Arctic Yearbook 2014 - Page 442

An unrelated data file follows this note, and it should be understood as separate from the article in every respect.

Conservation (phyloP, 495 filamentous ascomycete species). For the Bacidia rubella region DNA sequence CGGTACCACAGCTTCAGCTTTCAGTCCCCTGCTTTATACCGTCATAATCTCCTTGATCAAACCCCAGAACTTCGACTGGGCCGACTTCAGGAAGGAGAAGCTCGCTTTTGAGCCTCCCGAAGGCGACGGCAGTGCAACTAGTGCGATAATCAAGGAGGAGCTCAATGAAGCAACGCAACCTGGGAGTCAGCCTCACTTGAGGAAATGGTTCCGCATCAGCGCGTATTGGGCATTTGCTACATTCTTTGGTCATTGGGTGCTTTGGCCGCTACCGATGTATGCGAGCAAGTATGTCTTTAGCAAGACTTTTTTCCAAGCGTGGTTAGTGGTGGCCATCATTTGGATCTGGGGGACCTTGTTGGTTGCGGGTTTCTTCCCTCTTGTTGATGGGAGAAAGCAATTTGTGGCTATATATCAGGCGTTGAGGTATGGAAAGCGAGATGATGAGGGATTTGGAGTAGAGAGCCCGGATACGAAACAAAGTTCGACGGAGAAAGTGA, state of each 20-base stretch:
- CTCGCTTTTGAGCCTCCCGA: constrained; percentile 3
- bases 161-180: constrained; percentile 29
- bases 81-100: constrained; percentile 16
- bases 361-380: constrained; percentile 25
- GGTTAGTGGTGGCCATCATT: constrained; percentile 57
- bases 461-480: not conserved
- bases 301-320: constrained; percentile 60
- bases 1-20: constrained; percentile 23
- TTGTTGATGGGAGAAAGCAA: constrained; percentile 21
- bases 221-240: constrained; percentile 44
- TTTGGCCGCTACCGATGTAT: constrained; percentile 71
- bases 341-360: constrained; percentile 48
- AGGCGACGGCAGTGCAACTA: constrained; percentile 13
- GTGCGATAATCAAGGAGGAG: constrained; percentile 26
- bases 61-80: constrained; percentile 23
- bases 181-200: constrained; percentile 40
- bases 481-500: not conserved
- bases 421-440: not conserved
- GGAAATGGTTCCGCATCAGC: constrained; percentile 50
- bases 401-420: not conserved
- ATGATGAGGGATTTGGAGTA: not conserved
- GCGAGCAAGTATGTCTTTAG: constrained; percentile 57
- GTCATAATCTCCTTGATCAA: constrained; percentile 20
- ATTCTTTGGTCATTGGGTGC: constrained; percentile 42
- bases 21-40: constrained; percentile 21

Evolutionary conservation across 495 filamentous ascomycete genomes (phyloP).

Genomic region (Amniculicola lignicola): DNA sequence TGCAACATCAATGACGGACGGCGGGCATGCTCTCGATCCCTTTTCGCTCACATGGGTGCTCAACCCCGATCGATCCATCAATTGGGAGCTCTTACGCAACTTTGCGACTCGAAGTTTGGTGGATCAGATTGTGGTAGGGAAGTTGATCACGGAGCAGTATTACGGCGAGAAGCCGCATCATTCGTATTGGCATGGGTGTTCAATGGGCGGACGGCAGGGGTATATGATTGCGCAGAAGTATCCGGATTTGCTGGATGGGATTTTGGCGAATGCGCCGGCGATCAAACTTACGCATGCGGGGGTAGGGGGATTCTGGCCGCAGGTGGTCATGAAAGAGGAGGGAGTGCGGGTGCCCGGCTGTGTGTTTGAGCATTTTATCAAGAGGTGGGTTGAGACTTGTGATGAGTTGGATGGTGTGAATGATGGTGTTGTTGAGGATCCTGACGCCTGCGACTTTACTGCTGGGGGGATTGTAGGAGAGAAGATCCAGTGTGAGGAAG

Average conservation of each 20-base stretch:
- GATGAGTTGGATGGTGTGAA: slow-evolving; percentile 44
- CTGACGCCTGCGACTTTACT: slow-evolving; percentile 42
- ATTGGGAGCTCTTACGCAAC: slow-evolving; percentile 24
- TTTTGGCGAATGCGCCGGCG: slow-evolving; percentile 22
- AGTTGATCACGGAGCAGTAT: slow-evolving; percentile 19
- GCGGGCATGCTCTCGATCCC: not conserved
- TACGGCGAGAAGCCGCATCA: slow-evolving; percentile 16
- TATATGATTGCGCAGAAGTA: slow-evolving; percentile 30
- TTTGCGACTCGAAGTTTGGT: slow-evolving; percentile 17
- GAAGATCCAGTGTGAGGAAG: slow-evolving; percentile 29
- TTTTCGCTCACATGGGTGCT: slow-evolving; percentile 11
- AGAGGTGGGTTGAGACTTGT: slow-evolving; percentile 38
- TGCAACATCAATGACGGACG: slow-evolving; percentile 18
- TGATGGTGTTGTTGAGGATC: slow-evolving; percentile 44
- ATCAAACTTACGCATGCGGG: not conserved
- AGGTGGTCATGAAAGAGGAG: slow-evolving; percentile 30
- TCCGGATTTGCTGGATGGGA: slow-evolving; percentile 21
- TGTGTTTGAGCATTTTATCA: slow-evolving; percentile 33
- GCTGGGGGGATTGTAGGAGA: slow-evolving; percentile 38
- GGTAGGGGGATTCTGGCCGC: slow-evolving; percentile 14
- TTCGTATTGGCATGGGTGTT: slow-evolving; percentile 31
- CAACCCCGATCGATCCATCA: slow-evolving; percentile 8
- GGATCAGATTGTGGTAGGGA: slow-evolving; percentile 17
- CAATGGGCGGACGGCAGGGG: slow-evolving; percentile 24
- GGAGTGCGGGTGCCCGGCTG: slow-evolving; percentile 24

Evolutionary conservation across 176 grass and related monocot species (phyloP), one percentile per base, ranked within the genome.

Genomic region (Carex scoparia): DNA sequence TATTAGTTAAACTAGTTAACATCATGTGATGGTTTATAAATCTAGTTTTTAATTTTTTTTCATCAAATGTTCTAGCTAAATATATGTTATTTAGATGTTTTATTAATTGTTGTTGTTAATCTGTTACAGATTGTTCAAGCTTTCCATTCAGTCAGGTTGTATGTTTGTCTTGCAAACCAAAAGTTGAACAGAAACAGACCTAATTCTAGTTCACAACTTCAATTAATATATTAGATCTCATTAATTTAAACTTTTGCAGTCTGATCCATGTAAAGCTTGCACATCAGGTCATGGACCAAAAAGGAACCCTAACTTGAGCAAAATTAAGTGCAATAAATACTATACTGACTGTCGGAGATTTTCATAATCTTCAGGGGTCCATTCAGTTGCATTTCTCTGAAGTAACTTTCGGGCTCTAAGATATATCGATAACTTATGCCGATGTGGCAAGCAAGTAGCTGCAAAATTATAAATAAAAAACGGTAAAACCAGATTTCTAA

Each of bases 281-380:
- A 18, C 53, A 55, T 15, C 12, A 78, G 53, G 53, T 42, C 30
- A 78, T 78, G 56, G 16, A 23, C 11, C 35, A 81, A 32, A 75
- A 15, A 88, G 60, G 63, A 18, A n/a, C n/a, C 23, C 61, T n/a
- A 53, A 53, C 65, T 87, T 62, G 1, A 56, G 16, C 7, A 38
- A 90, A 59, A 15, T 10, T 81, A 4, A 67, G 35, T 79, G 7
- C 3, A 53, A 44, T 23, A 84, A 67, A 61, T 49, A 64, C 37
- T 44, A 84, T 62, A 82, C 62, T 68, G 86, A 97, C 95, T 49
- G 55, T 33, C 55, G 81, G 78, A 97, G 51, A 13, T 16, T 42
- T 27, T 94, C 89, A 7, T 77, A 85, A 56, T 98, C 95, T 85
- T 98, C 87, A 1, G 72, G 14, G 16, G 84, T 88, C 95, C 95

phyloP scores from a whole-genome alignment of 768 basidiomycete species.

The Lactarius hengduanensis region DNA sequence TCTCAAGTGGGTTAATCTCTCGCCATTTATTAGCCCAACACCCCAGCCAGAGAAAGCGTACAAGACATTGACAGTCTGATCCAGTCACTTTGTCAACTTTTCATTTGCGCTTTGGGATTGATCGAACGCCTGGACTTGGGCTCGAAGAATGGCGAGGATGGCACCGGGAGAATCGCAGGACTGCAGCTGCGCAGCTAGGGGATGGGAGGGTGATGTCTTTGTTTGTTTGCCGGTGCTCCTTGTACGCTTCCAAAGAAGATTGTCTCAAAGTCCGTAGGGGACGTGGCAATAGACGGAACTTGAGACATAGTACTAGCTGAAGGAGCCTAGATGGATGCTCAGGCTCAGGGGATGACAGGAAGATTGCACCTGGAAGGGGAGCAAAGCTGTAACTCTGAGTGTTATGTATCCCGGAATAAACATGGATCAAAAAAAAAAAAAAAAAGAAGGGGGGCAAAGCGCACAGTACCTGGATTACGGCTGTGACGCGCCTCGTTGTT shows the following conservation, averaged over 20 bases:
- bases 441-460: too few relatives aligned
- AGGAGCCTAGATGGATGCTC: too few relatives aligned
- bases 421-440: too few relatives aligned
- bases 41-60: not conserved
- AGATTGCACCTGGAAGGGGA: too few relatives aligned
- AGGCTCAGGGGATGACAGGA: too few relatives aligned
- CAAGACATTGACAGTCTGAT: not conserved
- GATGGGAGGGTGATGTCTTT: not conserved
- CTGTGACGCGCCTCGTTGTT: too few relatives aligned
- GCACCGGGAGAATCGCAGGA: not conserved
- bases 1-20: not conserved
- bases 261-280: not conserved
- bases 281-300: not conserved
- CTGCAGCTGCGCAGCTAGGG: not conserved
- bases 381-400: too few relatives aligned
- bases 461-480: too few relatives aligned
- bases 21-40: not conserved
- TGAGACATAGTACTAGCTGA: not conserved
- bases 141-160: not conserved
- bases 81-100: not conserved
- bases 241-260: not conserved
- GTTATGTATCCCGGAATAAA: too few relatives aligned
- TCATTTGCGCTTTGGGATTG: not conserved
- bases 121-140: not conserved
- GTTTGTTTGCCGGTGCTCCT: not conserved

Arctic Yearbook 2014 442 different locations can be imagined: the peacetime location of armed forces or military equipment, their area of deployment and their participation in military exercises or manoeuvres. Second, the inspecting party must also have access to a respective measure of verification of which zone of application (ZoA) covers the geographic location reported within the information exchange. If both conditions are fulfilled, the implementation of CSBMs can lead to a strong reduction of private information within their ZoA and can thus be seen as “a medium and long-term proactive strategy intended to identify and create the enabling conditions for a stable and more predictable international security environment” (Carment & Schnabel 2003: 11). The positive effects of additional measures of ‘military co-operation’ and especially the aspect of person-to-person contacts have been repeatedly stressed during the conduction of several qualitative in-depth interviews (Lind 2014; Josefsson 2014; Wezeman 2014; Bergh 2014). Such measures can be imagined to further contribute to a reduction of private information, through for example the invitation of observers to or even the conduction of joint major military exercises. In sum, the conflict preventing nature of CSBMs can be summarized in the following causal diagram: Confidence- and Security-Building Measures Exchange of Military Information/Verification/ Military Co-Operation Independent Variable Reduced Level of Private Information Rationalist Explanation for War Causal Mechanism Conflict Prevention structural Dependent Variable Figure 5: Causal diagram of CSBMs as a Tool of Structural Conflict Prevention. From Theory to Practice: The Implementation of CSBMs as a Means to Manifest the Strong Arctic Co-operation Based on this article’s theoretical argumentation, it can be argued that the implementation of CSBMs in the Arctic Region would not only contribute to a manifestation, but even to a further strengthening of the already high levels of co-operation in the area, as a CSBM regime would: 1. Increase the overall levels of military transparency; 2. Establish a mutual understanding of all nation’s military intentions; 3. Serve as a strong signal of all Arctic states to their also in the future full commitment to existing laws and agreements; and 4. Provide assurances about the fully defensive nature of the nation’s increasing military presence in the region. Confidence- & Security-Building Measures in the Arctic